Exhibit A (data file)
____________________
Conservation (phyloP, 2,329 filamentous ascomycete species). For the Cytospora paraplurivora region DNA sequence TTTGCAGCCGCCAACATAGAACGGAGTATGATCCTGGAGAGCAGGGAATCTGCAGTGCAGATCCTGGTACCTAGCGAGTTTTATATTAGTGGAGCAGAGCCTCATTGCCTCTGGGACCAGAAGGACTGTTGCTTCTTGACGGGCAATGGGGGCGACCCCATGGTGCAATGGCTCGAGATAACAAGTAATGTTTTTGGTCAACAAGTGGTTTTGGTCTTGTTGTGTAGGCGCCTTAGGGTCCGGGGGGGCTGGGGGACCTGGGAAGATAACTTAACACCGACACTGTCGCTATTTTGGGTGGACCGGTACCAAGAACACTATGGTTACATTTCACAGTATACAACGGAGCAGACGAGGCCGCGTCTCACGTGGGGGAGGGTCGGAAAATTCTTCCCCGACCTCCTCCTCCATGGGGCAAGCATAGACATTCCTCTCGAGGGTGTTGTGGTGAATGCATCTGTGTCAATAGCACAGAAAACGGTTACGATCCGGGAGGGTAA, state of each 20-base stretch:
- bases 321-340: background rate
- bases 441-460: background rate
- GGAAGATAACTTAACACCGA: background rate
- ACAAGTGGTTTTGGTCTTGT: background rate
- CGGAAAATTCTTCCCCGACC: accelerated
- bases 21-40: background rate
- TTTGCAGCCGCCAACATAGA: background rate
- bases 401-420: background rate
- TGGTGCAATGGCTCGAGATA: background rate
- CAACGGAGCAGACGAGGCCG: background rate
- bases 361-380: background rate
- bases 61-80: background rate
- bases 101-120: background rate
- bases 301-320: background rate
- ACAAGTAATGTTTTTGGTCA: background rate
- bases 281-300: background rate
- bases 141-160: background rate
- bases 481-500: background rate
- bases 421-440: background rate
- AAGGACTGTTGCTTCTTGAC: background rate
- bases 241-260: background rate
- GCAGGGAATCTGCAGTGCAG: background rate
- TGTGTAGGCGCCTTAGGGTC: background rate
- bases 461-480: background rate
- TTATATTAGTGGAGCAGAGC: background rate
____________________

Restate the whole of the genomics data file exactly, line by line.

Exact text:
Conservation (phyloP, 2,329 filamentous ascomycete species). For the Cytospora paraplurivora region DNA sequence TTTGCAGCCGCCAACATAGAACGGAGTATGATCCTGGAGAGCAGGGAATCTGCAGTGCAGATCCTGGTACCTAGCGAGTTTTATATTAGTGGAGCAGAGCCTCATTGCCTCTGGGACCAGAAGGACTGTTGCTTCTTGACGGGCAATGGGGGCGACCCCATGGTGCAATGGCTCGAGATAACAAGTAATGTTTTTGGTCAACAAGTGGTTTTGGTCTTGTTGTGTAGGCGCCTTAGGGTCCGGGGGGGCTGGGGGACCTGGGAAGATAACTTAACACCGACACTGTCGCTATTTTGGGTGGACCGGTACCAAGAACACTATGGTTACATTTCACAGTATACAACGGAGCAGACGAGGCCGCGTCTCACGTGGGGGAGGGTCGGAAAATTCTTCCCCGACCTCCTCCTCCATGGGGCAAGCATAGACATTCCTCTCGAGGGTGTTGTGGTGAATGCATCTGTGTCAATAGCACAGAAAACGGTTACGATCCGGGAGGGTAA, state of each 20-base stretch:
- bases 321-340: background rate
- bases 441-460: background rate
- GGAAGATAACTTAACACCGA: background rate
- ACAAGTGGTTTTGGTCTTGT: background rate
- CGGAAAATTCTTCCCCGACC: accelerated
- bases 21-40: background rate
- TTTGCAGCCGCCAACATAGA: background rate
- bases 401-420: background rate
- TGGTGCAATGGCTCGAGATA: background rate
- CAACGGAGCAGACGAGGCCG: background rate
- bases 361-380: background rate
- bases 61-80: background rate
- bases 101-120: background rate
- bases 301-320: background rate
- ACAAGTAATGTTTTTGGTCA: background rate
- bases 281-300: background rate
- bases 141-160: background rate
- bases 481-500: background rate
- bases 421-440: background rate
- AAGGACTGTTGCTTCTTGAC: background rate
- bases 241-260: background rate
- GCAGGGAATCTGCAGTGCAG: background rate
- TGTGTAGGCGCCTTAGGGTC: background rate
- bases 461-480: background rate
- TTATATTAGTGGAGCAGAGC: background rate